CMDeviceMotion userAcceleration is upside down?

I'm seeing some unexpected readings from the userAcceleration field in CMDeviceMotion. When I look at the raw accelerometer data from CMAccelerometerData, I see that if the iPhone is flat on a table the reading is 1G straight down (1G in -Z axis) and if I drop the iphone (on a soft surface of course) then the acceleromtere reading goes to zero as expected. That's all fine. When I instead use the CMDeviceMotion class, the userAcceleration reading is zero as expected when the iPhone is flat on table. Again this is fine. But when I drop the iPhone and read the CMDeviceManager userAcceleration, the userAcceleration values are 1G straight up (+Z) not down (-Z) as expected. It appears that the userAcceleration readings are actually the exact opposite of what acceleration the device is really experiencing. Has anyone else observed this? Can I just invert (multiply by -1) all the userAcceleration values before I try to integrate for velocity and position, or am I misunerstanding what userAcceleration is reading?


There are some conceptual differences between CMAccelerometerData.acceleration and CMDeviceMotion.userAcceleration

  1. Raw accelerometer data is just the sum of all accelerations measured i.e. a combination of gravity and current acceleration of the device.
  2. Device motion data is the result of sensor fusion of all 3 sensors i.e. accelerometer, gyroscope and magnetometer. Thus bias and errors are eliminated (in theory) and the remaining acceleration data is separated into gravity and acceleration to be used conveniently.

So if you want to compare both you have to check CMAccelerometerData.acceleration against CMDeviceMotion.userAcceleration + CMDeviceMotion.gravity to compare like with like.

In general CMDeviceMotion is your first choice in most cases when you want precise values and hardware independency.

Another thing to consider is the CMAttitudeReferenceFrame you provide when starting Device Motion updates via startDeviceMotionUpdatesUsingReferenceFrame. I am not sure what is the default when using the basic version startDeviceMotionUpdates

You stated that you want to integrate the values to get velocity and position. There are several discussions about this and at the bottom line I can say it's impossible to get reasonable results. See:

If your app concept forces you to rely on precise results for more than half a second, try to change it.

It turns out the CMAcceleration is not obey the right hand rule, which x is point to left, y is point to the screen bottom, in that case, with a typical right hand system, z axis should point to the upper side,but its not. It makes me uncomfortable when dealing with motion sensors!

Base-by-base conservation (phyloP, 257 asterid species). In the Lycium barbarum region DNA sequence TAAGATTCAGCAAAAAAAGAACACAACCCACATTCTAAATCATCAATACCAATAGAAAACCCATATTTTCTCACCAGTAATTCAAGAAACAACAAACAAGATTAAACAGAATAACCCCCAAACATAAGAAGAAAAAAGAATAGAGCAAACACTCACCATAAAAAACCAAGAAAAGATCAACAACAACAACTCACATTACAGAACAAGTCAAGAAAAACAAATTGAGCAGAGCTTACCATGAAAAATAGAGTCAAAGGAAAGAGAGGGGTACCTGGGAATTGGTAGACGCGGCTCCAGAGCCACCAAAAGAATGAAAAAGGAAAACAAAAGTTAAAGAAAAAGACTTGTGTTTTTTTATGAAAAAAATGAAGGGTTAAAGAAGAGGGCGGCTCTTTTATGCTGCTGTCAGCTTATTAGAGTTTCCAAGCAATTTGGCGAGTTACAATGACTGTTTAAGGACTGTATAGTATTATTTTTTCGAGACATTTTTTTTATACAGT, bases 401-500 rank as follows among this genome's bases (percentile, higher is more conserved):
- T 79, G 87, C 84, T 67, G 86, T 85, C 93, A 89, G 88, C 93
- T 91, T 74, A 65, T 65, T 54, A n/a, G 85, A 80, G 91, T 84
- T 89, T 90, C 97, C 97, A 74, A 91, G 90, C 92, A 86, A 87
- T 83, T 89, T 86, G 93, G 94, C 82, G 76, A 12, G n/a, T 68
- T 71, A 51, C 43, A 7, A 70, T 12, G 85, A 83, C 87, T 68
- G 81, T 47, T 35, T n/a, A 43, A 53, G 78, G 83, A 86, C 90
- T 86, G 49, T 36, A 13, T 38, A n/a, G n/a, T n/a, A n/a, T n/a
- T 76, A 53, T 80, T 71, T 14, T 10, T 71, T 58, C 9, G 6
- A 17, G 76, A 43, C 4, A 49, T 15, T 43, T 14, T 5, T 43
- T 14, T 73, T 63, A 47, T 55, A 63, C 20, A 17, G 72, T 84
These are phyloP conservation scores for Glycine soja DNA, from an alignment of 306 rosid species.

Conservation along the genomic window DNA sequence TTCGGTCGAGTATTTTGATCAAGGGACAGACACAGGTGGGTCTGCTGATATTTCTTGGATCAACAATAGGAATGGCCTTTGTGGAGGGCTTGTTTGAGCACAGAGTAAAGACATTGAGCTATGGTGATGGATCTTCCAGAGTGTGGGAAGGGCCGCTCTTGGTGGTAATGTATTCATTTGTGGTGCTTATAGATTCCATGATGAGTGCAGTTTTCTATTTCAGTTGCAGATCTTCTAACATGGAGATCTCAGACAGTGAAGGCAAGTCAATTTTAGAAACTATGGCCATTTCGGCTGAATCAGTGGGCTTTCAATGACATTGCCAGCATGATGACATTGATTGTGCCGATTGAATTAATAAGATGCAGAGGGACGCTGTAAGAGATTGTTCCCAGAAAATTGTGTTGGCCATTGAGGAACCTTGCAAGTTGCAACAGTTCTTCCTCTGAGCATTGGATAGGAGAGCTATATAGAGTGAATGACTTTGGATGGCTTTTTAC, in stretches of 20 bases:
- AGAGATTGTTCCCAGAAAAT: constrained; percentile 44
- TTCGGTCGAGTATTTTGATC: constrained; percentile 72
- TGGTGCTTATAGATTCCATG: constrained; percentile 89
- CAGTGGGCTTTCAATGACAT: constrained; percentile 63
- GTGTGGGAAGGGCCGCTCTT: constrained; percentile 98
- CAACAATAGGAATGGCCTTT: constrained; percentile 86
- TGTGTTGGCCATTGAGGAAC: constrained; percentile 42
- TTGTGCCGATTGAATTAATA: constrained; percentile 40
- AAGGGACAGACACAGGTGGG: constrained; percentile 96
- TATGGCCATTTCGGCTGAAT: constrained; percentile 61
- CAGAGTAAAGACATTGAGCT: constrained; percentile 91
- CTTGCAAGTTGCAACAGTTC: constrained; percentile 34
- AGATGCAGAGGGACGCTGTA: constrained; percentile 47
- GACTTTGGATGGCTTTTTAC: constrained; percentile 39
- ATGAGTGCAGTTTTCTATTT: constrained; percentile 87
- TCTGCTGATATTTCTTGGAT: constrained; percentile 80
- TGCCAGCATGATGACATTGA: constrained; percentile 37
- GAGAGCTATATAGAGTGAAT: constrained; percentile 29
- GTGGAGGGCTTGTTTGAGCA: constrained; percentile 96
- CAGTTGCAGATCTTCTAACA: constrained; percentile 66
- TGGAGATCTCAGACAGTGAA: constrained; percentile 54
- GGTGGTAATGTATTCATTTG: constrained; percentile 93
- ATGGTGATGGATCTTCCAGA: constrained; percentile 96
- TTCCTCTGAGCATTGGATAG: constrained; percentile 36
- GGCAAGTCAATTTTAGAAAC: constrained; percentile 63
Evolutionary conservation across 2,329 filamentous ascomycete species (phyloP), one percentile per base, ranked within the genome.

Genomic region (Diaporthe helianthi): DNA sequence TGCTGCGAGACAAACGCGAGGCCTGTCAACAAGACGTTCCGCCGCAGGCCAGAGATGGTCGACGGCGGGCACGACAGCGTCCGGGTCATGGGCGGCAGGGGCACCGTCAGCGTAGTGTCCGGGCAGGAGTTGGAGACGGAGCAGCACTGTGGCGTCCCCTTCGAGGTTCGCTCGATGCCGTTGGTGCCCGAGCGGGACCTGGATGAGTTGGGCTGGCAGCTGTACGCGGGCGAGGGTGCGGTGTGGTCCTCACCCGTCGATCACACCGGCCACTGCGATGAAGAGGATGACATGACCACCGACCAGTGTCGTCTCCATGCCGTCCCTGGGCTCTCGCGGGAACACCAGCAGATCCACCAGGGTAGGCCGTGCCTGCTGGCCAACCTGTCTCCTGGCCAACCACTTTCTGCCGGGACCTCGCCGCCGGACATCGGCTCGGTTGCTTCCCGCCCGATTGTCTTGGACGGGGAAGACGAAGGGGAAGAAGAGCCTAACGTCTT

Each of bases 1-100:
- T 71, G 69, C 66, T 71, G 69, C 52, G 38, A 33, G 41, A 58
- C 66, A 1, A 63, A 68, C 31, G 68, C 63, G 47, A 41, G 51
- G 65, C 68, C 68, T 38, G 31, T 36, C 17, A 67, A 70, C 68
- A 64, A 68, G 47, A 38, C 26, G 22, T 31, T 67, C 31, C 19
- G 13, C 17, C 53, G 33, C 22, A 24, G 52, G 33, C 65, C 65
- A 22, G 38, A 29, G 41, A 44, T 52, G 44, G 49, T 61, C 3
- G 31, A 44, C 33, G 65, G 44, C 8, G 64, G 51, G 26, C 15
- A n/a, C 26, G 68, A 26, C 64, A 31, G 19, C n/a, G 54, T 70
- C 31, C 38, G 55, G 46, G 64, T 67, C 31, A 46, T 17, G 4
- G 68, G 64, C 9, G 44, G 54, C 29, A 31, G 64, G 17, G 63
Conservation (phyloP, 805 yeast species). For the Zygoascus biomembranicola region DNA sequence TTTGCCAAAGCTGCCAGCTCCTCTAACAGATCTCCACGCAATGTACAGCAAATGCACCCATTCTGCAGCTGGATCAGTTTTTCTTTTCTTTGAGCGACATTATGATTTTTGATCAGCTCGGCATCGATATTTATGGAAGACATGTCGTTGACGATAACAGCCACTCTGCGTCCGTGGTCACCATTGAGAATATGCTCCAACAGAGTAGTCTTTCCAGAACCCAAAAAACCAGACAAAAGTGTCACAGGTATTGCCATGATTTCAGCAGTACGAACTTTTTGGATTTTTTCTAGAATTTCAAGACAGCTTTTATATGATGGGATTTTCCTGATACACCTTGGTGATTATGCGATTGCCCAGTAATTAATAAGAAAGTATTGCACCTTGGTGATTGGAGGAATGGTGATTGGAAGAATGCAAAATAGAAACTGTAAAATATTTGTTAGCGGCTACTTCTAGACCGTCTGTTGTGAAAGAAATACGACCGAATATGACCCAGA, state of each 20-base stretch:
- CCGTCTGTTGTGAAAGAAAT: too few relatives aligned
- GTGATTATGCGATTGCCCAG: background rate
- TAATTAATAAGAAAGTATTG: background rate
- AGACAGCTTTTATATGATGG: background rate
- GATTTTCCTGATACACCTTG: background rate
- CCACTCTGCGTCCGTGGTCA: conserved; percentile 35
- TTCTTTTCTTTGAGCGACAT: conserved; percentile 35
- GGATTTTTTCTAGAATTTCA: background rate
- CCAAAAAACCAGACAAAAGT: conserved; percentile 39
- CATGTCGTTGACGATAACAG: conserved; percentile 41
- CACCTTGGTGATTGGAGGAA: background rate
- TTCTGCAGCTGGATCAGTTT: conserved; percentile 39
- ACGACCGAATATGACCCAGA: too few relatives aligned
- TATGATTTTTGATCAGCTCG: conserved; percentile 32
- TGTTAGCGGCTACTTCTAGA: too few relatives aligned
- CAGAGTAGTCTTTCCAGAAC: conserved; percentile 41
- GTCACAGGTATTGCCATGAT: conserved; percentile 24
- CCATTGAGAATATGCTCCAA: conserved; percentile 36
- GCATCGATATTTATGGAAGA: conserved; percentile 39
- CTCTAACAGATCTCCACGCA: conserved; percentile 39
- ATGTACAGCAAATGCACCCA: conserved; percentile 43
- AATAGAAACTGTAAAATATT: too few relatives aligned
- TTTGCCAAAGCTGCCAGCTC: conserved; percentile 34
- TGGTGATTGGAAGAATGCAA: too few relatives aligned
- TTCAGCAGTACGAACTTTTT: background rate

3 years after but still thinks this is an unresolved matter. I don't think it is "all fine" for CMAccelerometerData to read approx 1g in -Z axis, because according to their doc ( +Z is from the screen outwards. When the phone is laying on a table, with screen facing up, it means it is experimenting the upward force of the table. See This google talk at 09:15. The same happens with x and y.

The gyro readings are behaving like described in the documentation, with x to the right, y to the top, and z from the screen outwards.

My conclusion is, you have to invert all accelerometer axes, and you will have the same right hand coordinate system like the gyro and like the documentation.

As a stack overflow newbie, I apparently don't have enough reputation to comment on some of the other posts... But I have reached the same conclusion as cduguet. Based on the advertised iPhone coordinate system (, the attitudinal data is consistent with the advertised coordinate axes. That is, a positive rotation of the phone (in a "right hand rule" sense) about any axis registers an appropriately positive gyro velocity increase. What makes sense and what I would expect.

However, when you impart an linear acceleration in the positive direction on any axis, the CMmanager records the data as a negative value. I've done this test dozens of times on all the axes and keep finding the same counterintuitive result.

I can change the sign of all the linear acceleration values to make the equations of motion consistent with the phone coordinate system, but I keep trying to understand why Apple would choose this sign convention. It just doesn't make sense to me.

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